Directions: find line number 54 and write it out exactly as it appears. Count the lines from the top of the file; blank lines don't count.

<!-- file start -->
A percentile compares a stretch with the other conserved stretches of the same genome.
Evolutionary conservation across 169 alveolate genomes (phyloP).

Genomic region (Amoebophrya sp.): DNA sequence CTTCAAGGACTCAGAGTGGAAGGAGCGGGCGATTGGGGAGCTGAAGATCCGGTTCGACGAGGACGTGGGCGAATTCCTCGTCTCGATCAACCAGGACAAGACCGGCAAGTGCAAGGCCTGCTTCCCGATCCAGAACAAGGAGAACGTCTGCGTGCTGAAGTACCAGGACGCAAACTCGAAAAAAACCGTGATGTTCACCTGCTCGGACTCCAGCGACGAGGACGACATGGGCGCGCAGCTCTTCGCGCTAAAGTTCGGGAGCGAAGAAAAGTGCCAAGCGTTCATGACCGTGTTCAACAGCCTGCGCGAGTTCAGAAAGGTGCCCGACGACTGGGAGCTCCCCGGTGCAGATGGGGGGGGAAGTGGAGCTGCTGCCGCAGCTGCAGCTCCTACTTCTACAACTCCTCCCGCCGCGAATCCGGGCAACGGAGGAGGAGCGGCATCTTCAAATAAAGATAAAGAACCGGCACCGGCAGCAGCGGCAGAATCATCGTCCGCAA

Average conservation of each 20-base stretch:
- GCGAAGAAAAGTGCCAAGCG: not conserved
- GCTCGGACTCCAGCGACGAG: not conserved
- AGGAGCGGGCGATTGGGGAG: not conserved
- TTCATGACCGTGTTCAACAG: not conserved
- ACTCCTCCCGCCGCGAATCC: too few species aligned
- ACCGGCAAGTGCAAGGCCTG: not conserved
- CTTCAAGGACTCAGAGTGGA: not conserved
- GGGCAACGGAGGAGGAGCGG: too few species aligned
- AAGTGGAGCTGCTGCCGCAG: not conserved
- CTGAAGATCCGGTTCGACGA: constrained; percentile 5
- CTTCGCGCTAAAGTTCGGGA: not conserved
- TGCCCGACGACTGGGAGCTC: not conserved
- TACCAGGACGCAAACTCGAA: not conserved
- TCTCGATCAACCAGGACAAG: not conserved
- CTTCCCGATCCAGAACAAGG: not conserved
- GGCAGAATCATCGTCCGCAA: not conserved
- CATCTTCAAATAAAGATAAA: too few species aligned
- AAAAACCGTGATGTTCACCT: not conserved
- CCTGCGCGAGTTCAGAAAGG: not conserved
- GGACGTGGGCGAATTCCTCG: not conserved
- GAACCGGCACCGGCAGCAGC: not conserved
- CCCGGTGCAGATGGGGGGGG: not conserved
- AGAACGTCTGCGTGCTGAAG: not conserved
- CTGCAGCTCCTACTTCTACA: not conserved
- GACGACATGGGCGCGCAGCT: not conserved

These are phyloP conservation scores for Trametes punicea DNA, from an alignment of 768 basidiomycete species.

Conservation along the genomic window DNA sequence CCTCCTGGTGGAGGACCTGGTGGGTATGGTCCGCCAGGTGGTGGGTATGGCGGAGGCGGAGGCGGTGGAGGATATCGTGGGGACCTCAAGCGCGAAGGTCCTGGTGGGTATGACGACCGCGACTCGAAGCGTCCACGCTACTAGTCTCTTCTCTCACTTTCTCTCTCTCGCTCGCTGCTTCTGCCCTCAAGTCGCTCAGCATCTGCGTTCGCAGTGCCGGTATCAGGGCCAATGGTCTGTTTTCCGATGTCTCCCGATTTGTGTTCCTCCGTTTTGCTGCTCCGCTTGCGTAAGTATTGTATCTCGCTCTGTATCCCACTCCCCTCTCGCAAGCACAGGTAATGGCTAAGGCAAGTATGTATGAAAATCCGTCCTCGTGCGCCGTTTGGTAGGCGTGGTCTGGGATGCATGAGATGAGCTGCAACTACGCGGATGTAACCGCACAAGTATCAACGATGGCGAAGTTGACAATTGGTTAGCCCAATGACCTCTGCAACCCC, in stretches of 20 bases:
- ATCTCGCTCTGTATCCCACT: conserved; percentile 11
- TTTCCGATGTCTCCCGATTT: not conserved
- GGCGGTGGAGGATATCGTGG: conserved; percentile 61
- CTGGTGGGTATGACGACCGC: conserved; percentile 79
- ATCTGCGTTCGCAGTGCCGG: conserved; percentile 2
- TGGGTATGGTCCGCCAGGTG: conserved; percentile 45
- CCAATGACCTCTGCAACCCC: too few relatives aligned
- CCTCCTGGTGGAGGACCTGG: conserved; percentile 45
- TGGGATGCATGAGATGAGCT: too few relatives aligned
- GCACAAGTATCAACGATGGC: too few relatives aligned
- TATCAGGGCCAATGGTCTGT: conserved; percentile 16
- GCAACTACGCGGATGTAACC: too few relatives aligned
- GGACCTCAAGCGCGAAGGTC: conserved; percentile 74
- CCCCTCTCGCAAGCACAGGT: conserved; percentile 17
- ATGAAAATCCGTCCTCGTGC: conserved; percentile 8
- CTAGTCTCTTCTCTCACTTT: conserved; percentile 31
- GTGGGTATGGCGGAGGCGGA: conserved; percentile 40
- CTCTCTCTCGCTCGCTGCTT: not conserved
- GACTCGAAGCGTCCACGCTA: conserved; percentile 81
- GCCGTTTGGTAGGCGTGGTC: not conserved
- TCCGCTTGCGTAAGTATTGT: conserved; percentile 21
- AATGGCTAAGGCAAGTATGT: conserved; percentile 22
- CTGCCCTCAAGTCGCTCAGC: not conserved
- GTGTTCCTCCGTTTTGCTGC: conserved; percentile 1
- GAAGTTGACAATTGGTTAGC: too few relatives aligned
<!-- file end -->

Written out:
- CTGCCCTCAAGTCGCTCAGC: not conserved